Home town and home state media can be among the most brutal a politician faces. But the Chicago Tribune endorsed Barack Obama in 2008. Editorial board member Steve Chapman floats the idea of Obama doing an LBJ for next year.
The vultures are starting to circle. Former White House spokesman Bill Burton said that unless Obama can rally the Democratic base, which is disillusioned with him, “it’s going to be impossible for the president to win.” Democratic consultant James Carville had one word of advice for Obama: “Panic.”
But there is good news for the president. I checked the Constitution, and he is under no compulsion to run for re-election. He can scrap the campaign, bag the fundraising calls and never watch another Republican debate as long as he’s willing to vacate the premises by Jan. 20, 2013.
That might be the sensible thing to do. It’s hard for a president to win a second term when unemployment is painfully high. If the economy were in full rebound mode, Obama might win anyway. But it isn’t, and it may fall into a second recession — in which case voters will decide his middle name is Hoover, not Hussein. Why not leave of his own volition instead of waiting to get the ax?
It’s not as though there is much enticement to stick around. Presidents who win re-election have generally found, wrote John Fortier and Norman Ornstein in their 2007 book, “Second-Term Blues,” that “their second terms did not measure up to their first.”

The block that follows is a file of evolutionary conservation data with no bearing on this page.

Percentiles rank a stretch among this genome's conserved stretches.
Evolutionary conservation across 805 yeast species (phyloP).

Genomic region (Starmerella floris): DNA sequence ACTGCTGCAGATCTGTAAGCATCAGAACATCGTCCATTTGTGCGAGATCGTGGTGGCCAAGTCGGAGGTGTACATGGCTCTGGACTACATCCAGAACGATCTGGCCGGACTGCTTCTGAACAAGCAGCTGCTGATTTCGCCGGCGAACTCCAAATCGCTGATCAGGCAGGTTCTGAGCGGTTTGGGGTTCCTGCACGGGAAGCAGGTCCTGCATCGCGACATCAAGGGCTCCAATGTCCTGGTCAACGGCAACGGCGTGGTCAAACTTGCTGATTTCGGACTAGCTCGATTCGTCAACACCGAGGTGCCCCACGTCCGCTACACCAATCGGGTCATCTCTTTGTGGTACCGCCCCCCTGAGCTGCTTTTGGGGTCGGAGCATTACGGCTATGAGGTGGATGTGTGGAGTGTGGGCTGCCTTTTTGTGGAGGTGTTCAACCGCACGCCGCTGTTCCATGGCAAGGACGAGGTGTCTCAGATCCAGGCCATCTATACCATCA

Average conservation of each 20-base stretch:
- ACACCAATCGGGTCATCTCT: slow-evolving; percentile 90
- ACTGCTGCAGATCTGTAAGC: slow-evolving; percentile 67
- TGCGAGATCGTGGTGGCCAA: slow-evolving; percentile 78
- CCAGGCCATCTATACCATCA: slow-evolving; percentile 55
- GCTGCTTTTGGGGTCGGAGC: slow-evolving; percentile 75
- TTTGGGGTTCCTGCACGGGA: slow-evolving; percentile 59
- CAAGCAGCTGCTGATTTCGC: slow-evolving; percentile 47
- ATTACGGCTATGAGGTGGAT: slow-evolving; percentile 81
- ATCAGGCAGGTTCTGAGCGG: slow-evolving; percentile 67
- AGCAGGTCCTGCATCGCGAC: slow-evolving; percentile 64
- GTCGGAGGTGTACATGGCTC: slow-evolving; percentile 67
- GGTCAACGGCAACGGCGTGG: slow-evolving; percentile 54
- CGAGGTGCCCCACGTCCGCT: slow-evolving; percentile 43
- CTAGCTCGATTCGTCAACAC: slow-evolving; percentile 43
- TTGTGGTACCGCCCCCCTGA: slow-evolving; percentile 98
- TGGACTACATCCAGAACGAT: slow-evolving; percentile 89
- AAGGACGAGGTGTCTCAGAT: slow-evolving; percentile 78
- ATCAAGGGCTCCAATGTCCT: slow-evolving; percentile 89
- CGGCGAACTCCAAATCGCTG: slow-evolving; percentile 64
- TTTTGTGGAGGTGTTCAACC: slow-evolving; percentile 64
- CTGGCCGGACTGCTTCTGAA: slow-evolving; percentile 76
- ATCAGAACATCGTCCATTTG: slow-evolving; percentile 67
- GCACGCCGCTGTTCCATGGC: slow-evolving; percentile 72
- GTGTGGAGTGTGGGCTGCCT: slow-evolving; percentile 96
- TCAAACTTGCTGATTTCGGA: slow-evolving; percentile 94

Chapman forwards Hillary Clinton’s name to replace Obama on the ballot. She would be an obvious choice, and probably a poor one: There is no evidence that she is any more competent on the economy or anything else than Obama is. Temperamentally, she is known to be brittle and secretive. She is very popular now, but that is mostly because she hasn’t involved herself in the partisan battles of the past couple of years. She did advocate for war in Libya, and we don’t know yet how that will turn out. We may end up replacing one monster with another.
Obama stepping off to do an LBJ is still a pretty low probability event, but if he does it, Democrats should look beyond Hillary, to a figure who just helped hand the Clinton machine a defeat in a major Democratic state last week. Ed Koch fits both sides of the term “elder statesman,” and unlike Hillary, he has real executive experience dealing with economic reality.